The analysis was conducted on the results of the simulation of X-ray reflectances on ultra-thin silicon oxide film at a 5 nm-thickness and a 0.4 nm surface roughness. The curves R shown in FIGS. 2A and 3A were given based on reflectances obtained by the simulation, and thicknesses of the silicon oxide film were given by the conventional method and by the measuring method according to the present embodiment,

In the film thickness measuring method according to the present embodiment, an average reflectance curve Rave was fitted by the method of least squares by the use of analysis formula (1). In the conventional method of FIG. 3, the curve R was smoothed in each 100 data point regions to obtain an average reflectance curve Rave (step S2).

Values of the respective parameters obtained in fitting the curves to the analysis formula (1) were:

I0 =7.98 (8)

Θ0 =0.001 deg (0 deg)

σ=0.397 nm (0.4 nm)

B0 =5.16 (5).

The above parenthesized values were the parameters actually used in the simulation. In the film thickness measuring method according to the present embodiment, rms roughness σ can be given in fitting the average reflectance curve Rave, and its value was 0.397 nm, which was within the allowable error.

Then, oscillation components of the curves R were extracted based on the curves R and on the average reflectance curves Rave (step S3). Oscillation component curves Δ(Θ) were calculated according to:

Δ(Θ)=log R(Θ)-log R.sub.ave (Θ)    (2)

Subsequently, horizontal axis parameter conversion of the oscillation component curves Δ(Θ) was conducted (step S4). The parameter conversion was conducted by the use of: ##EQU1## wherein Λ represents a wavelength of the X-rays, and Θ represents a total reflection critical angle.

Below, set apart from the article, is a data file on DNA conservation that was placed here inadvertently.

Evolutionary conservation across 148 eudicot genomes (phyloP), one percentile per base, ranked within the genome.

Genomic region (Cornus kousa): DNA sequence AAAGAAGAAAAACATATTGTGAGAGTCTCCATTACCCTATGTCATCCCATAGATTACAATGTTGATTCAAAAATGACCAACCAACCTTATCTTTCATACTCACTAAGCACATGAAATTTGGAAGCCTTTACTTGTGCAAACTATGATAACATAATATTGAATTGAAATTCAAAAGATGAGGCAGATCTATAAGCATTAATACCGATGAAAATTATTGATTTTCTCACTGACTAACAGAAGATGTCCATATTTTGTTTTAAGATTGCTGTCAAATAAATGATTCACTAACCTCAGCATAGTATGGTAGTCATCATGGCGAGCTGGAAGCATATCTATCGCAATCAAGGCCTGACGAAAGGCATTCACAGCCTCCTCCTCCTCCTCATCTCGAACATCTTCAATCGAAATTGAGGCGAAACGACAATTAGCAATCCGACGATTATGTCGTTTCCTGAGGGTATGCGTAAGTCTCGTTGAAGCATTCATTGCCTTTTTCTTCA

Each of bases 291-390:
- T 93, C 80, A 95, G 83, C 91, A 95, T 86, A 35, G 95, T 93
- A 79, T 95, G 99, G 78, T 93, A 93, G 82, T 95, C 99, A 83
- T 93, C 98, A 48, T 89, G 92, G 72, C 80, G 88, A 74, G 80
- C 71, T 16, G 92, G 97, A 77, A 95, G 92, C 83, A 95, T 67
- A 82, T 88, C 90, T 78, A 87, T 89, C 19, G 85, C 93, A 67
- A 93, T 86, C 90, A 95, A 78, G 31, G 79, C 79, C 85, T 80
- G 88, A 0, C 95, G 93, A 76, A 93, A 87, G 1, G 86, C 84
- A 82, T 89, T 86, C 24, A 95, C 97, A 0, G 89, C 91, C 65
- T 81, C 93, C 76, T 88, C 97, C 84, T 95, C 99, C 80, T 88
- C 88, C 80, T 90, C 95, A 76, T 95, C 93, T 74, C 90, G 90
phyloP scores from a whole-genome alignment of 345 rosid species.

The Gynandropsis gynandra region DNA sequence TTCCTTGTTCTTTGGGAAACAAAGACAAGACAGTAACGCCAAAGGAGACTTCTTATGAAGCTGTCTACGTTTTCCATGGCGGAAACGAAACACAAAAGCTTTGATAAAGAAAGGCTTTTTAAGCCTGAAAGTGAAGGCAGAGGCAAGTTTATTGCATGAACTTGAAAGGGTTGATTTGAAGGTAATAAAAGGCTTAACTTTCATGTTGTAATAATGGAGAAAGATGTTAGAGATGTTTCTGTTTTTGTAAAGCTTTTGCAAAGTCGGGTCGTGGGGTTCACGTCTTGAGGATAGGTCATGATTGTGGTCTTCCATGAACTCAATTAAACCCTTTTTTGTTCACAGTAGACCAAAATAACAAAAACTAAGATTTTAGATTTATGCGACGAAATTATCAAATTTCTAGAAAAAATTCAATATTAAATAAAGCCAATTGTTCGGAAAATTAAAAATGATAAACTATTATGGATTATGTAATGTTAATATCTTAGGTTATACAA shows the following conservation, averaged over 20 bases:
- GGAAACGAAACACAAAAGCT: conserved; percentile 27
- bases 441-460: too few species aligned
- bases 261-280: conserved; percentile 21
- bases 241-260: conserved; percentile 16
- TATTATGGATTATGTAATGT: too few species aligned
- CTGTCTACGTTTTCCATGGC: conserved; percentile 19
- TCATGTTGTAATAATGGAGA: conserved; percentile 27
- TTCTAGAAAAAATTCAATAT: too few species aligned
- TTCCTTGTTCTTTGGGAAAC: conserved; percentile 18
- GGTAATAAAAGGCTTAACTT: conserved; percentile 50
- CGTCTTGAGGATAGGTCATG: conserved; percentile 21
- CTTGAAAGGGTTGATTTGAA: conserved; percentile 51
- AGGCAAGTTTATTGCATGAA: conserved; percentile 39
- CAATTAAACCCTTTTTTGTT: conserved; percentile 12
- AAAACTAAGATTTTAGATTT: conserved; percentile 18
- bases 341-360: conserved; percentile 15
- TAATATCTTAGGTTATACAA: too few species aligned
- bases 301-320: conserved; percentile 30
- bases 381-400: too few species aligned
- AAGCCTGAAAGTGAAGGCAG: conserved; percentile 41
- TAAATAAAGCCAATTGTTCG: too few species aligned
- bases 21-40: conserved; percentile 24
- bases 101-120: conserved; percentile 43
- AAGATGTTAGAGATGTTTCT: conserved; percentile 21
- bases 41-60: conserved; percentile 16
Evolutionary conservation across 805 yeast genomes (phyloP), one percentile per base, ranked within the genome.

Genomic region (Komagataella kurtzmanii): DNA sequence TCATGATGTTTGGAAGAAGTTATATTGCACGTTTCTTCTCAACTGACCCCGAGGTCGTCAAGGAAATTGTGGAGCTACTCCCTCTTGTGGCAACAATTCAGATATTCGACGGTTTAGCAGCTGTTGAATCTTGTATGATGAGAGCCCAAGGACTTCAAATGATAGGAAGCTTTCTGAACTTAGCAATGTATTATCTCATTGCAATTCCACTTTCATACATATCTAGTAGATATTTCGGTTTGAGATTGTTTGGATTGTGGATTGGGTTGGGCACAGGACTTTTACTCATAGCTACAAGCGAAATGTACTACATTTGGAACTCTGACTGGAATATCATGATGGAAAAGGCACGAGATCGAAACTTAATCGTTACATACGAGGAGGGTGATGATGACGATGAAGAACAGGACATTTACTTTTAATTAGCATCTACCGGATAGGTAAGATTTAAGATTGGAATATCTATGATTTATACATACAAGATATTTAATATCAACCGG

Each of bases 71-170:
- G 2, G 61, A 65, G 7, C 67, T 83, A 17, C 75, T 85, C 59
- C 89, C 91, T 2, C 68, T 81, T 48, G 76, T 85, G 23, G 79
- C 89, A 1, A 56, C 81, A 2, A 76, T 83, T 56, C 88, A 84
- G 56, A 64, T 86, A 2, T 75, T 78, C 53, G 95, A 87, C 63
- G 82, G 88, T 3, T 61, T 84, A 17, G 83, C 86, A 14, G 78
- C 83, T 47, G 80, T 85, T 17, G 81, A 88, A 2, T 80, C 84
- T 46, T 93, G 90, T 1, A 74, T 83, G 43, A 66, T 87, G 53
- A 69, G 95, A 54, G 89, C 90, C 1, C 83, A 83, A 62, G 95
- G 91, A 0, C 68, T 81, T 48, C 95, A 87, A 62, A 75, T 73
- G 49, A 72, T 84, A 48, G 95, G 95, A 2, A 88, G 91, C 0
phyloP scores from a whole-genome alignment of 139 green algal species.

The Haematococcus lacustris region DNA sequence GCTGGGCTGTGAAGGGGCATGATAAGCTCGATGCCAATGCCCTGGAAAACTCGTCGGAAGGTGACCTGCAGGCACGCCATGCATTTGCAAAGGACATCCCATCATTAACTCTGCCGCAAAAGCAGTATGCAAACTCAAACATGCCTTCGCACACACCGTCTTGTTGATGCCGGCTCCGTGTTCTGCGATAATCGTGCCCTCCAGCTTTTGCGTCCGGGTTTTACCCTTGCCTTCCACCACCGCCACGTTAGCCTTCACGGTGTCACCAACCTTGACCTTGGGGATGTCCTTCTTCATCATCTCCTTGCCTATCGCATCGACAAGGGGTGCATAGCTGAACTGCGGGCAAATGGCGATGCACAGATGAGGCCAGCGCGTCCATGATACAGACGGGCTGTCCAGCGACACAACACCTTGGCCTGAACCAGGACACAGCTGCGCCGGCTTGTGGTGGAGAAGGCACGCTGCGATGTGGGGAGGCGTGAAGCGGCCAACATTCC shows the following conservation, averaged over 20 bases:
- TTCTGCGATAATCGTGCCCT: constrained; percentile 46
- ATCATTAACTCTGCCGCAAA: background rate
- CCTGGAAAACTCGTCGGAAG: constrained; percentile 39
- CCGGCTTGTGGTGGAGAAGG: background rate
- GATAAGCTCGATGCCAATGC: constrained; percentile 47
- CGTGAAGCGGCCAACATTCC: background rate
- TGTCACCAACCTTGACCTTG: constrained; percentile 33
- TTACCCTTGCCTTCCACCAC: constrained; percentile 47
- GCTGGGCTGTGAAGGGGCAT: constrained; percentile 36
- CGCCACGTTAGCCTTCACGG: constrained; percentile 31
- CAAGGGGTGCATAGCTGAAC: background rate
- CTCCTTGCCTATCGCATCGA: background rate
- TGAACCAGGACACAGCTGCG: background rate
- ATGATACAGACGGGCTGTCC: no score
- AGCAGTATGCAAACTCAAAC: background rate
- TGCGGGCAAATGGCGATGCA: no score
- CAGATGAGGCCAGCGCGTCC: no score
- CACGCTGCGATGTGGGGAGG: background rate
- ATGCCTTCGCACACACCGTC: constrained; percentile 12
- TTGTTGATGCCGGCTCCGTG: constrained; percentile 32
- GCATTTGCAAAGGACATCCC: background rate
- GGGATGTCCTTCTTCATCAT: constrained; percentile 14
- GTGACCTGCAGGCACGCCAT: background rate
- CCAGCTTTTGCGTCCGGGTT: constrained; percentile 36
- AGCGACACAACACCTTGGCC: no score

Then, the parameter-converted oscillation component curves (x) were Fourier transformed, and the Fourier coefficient F(d) shown in FIGS. 2B and 3B were given (step S5).

The positions of the thus-obtained peaks were measured to measure the film thickness of the silicon oxide film, and the result was that a film thickness given by the film thickness measuring method according to the present embodiment was 5.1 nm while a film thickness given by the conventional method was 6.1 nm, which was much deflected.

Multi-Layer Film: TiN/Ti/SiO2 /Si

Next, a curve R was obtained by an experiment using a sample comprising a 40.8 nm-thick silicon oxide film, a 7.7 nm-thick TiN film and a 15.6 nm-thick TiN film laid sequentially on a silicon substrate, and results of the analysis of the film by the film thickness measuring method according to the present embodiment are shown in FIGS. 4 to 6.

FIG. 4 shows the result of the analysis for all angular regions, FIG. 5 shows the results of the analysis for a 0°-2° angular region, and FIG. 6 shows the results of the analysis for a 2°-6° angular region. In the analysis average reflectance curves Rave were given by fitting the curves R to the analysis formula (1) by the method of least squares. Values of the respective parameters given by the analysis were:

I0 =8.34

Θ0 =0.002 deg

σ=0.387 nm

B0 =11.06.

An rms roughness of the surface of the sample was found to be 0.387 nm.

As shown in FIGS. 4A, 5A and 6A, it was found that the average reflectance curves Rave obtained by the fitting were smooth in all the angular regions.